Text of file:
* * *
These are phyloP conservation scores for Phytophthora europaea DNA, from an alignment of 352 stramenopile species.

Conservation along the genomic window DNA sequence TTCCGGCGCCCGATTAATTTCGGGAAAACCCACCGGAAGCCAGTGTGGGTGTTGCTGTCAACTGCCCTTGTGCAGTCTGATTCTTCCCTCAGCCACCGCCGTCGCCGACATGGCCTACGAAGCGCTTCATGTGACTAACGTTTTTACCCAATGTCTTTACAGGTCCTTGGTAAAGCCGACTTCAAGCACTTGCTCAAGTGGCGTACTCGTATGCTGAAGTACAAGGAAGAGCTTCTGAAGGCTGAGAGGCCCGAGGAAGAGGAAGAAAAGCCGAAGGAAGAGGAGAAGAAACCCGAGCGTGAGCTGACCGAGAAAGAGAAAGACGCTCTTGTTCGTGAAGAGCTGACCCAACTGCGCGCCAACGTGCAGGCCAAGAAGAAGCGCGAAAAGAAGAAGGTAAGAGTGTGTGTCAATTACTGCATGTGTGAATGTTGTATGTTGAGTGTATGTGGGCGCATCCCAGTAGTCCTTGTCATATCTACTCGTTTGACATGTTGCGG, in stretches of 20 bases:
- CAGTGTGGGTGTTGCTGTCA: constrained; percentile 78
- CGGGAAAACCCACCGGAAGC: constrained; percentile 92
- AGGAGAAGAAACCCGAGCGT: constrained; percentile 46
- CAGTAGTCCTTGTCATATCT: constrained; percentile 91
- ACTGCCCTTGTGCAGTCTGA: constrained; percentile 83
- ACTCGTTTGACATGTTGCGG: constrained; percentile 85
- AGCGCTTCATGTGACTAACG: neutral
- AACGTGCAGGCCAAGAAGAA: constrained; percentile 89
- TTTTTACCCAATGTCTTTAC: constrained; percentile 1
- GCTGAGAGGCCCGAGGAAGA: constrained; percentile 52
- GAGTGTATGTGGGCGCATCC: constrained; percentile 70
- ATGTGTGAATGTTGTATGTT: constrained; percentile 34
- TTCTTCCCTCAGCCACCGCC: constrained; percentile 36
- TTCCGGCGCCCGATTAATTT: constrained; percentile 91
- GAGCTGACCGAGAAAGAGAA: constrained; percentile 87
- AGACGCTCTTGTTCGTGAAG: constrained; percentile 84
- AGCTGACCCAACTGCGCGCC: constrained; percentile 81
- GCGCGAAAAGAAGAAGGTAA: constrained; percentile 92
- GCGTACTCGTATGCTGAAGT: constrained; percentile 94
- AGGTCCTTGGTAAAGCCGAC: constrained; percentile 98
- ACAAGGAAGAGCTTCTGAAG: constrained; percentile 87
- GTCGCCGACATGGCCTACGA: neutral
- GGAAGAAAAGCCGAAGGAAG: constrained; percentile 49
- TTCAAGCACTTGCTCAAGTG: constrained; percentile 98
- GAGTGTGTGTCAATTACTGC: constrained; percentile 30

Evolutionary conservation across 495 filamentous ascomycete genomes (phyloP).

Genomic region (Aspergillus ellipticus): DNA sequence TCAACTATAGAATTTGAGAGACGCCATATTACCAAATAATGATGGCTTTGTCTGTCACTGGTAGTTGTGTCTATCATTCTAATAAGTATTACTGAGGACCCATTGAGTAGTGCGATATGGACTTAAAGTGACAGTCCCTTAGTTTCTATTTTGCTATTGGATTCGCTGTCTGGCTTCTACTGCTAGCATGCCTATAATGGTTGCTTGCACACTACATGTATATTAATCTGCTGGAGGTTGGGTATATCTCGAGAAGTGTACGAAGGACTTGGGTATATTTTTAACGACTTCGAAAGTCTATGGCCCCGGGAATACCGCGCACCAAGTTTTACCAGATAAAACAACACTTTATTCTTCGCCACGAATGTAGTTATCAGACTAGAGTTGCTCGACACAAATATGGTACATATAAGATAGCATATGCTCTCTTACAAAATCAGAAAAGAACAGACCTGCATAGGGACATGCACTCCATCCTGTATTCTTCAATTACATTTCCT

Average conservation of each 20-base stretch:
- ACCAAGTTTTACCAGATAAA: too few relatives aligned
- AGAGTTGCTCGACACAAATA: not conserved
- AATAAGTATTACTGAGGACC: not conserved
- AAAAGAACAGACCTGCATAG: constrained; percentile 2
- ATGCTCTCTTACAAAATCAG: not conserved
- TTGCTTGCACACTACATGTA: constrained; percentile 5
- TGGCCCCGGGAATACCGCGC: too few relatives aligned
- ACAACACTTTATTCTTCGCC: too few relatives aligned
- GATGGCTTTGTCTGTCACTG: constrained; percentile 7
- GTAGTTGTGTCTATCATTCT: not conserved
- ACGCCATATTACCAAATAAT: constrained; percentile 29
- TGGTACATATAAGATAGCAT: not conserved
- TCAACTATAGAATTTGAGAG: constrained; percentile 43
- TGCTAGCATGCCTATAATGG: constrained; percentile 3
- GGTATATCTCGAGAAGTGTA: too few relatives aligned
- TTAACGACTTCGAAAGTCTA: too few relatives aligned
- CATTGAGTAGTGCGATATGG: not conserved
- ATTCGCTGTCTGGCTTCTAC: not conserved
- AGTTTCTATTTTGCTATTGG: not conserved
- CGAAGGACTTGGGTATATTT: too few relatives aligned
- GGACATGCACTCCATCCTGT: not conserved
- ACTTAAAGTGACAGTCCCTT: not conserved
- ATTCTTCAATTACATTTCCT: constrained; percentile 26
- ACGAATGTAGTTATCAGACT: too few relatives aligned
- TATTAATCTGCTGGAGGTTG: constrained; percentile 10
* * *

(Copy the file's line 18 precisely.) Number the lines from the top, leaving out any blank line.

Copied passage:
- AGACGCTCTTGTTCGTGAAG: constrained; percentile 84